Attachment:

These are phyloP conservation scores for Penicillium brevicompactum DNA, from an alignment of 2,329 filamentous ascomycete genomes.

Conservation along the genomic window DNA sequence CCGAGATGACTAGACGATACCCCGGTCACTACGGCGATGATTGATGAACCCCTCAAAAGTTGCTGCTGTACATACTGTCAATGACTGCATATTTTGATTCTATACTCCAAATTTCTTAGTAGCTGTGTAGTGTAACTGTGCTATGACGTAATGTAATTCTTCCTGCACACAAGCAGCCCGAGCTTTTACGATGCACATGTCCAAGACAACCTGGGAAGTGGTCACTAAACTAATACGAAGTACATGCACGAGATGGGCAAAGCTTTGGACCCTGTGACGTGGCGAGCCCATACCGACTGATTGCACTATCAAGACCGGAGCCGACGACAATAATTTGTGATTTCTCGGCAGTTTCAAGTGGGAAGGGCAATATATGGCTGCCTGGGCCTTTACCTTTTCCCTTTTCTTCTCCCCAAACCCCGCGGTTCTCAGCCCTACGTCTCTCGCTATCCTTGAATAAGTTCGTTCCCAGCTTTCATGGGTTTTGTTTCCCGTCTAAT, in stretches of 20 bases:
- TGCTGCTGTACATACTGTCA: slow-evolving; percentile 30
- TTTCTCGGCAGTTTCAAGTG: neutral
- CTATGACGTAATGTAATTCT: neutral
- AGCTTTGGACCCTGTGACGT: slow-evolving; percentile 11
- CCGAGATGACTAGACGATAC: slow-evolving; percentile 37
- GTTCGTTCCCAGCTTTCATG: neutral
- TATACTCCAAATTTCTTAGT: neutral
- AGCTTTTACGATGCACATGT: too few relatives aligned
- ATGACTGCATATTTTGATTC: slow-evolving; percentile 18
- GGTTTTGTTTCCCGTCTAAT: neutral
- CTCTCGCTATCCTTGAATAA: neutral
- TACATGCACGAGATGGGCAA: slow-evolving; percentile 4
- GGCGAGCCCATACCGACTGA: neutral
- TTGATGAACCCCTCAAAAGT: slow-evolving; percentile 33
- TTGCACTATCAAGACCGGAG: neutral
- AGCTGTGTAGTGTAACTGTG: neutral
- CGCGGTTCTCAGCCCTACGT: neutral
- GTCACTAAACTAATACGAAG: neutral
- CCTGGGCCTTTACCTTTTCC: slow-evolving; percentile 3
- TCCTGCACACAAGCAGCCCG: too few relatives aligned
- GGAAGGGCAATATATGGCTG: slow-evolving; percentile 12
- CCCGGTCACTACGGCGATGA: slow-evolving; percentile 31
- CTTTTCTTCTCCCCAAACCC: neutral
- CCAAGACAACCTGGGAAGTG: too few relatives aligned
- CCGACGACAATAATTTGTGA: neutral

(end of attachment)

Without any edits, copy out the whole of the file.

These are phyloP conservation scores for Penicillium brevicompactum DNA, from an alignment of 2,329 filamentous ascomycete genomes.

Conservation along the genomic window DNA sequence CCGAGATGACTAGACGATACCCCGGTCACTACGGCGATGATTGATGAACCCCTCAAAAGTTGCTGCTGTACATACTGTCAATGACTGCATATTTTGATTCTATACTCCAAATTTCTTAGTAGCTGTGTAGTGTAACTGTGCTATGACGTAATGTAATTCTTCCTGCACACAAGCAGCCCGAGCTTTTACGATGCACATGTCCAAGACAACCTGGGAAGTGGTCACTAAACTAATACGAAGTACATGCACGAGATGGGCAAAGCTTTGGACCCTGTGACGTGGCGAGCCCATACCGACTGATTGCACTATCAAGACCGGAGCCGACGACAATAATTTGTGATTTCTCGGCAGTTTCAAGTGGGAAGGGCAATATATGGCTGCCTGGGCCTTTACCTTTTCCCTTTTCTTCTCCCCAAACCCCGCGGTTCTCAGCCCTACGTCTCTCGCTATCCTTGAATAAGTTCGTTCCCAGCTTTCATGGGTTTTGTTTCCCGTCTAAT, in stretches of 20 bases:
- TGCTGCTGTACATACTGTCA: slow-evolving; percentile 30
- TTTCTCGGCAGTTTCAAGTG: neutral
- CTATGACGTAATGTAATTCT: neutral
- AGCTTTGGACCCTGTGACGT: slow-evolving; percentile 11
- CCGAGATGACTAGACGATAC: slow-evolving; percentile 37
- GTTCGTTCCCAGCTTTCATG: neutral
- TATACTCCAAATTTCTTAGT: neutral
- AGCTTTTACGATGCACATGT: too few relatives aligned
- ATGACTGCATATTTTGATTC: slow-evolving; percentile 18
- GGTTTTGTTTCCCGTCTAAT: neutral
- CTCTCGCTATCCTTGAATAA: neutral
- TACATGCACGAGATGGGCAA: slow-evolving; percentile 4
- GGCGAGCCCATACCGACTGA: neutral
- TTGATGAACCCCTCAAAAGT: slow-evolving; percentile 33
- TTGCACTATCAAGACCGGAG: neutral
- AGCTGTGTAGTGTAACTGTG: neutral
- CGCGGTTCTCAGCCCTACGT: neutral
- GTCACTAAACTAATACGAAG: neutral
- CCTGGGCCTTTACCTTTTCC: slow-evolving; percentile 3
- TCCTGCACACAAGCAGCCCG: too few relatives aligned
- GGAAGGGCAATATATGGCTG: slow-evolving; percentile 12
- CCCGGTCACTACGGCGATGA: slow-evolving; percentile 31
- CTTTTCTTCTCCCCAAACCC: neutral
- CCAAGACAACCTGGGAAGTG: too few relatives aligned
- CCGACGACAATAATTTGTGA: neutral